There's a New Film About Misophonia, Where People Get Enraged by Certain Sounds


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There's a New Film About Misophonia, Where People Get Enraged by Certain Sounds

A documentary about people who fly off the handle at the sound of someone chewing.

Jeffrey Gould is a longtime sufferer of misophonia, or "hatred of sound," a neurological disorder that can cause people to feel uncontrollable anger at common sounds such as chewing, tooth-brushing, opening a bag of chips, or the slapping of flip-flops on heels.

In addition to anger, people with misophonia often experience disgust, sweaty palms, and a racing heart when confronted with certain sounds, some of which may be barely noticeable to others.

Gould found out he had the disorder after a friend showed him a news article about it. Gould raised money on the crowdfunding site Indiegogo to produce Quiet Please…, a documentary that interviews misophonia sufferers, focusing on the isolation that can come from the disorder.

Quiet, Please… isn't a big-budget film, but it could help spread awareness about what could otherwise be interpreted as simply a vile personality quirk. The disorder tends to alienate its sufferers, since their friends and family make noise that drives them to rage. "Imagine normal, everday sounds consuming, dictating and even destroying your life," says the trailer for the film.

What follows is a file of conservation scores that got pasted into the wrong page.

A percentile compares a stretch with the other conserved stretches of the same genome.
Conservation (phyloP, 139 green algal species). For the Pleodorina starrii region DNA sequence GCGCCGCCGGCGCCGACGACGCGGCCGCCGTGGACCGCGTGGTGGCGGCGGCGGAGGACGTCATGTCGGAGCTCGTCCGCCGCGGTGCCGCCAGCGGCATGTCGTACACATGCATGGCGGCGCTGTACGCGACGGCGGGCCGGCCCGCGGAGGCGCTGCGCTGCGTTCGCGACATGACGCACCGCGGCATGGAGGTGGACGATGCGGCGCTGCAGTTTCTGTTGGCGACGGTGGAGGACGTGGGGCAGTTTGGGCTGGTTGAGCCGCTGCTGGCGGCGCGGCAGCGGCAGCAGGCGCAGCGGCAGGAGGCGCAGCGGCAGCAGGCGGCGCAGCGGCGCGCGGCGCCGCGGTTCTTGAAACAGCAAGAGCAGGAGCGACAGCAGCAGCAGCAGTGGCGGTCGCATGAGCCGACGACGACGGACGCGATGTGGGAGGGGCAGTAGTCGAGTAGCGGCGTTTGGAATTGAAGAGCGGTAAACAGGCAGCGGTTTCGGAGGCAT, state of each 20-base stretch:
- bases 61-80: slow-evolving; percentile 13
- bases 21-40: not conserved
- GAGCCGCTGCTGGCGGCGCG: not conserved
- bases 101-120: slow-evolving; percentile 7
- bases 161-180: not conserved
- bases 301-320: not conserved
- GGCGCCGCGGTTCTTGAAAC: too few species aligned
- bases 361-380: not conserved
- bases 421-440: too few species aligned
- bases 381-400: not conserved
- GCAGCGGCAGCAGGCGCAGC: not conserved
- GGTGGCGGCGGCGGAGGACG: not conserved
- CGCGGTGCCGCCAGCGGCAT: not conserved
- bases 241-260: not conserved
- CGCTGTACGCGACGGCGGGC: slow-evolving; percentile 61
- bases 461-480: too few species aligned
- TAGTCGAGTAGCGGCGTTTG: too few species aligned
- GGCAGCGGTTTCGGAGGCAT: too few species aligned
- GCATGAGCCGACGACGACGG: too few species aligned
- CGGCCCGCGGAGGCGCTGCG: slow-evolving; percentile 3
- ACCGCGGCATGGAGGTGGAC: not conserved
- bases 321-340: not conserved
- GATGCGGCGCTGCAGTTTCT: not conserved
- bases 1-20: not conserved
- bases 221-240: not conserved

Science doesn't have many answers for people with misophonia, reports STAT, but awareness is growing, thanks to social media and personal essays like this one in the New York Times.

The film has already had one victory. In writing this post, I noticed that someone I know likes one of the misophonia Facebook pages. As it happens, this person once snapped at me violently for chewing gum. At the time, I thought that he was a jerk, and that I must be a horribly loud gum smacker to have provoked such an intense reaction. Now I know: It was misophonia the whole time.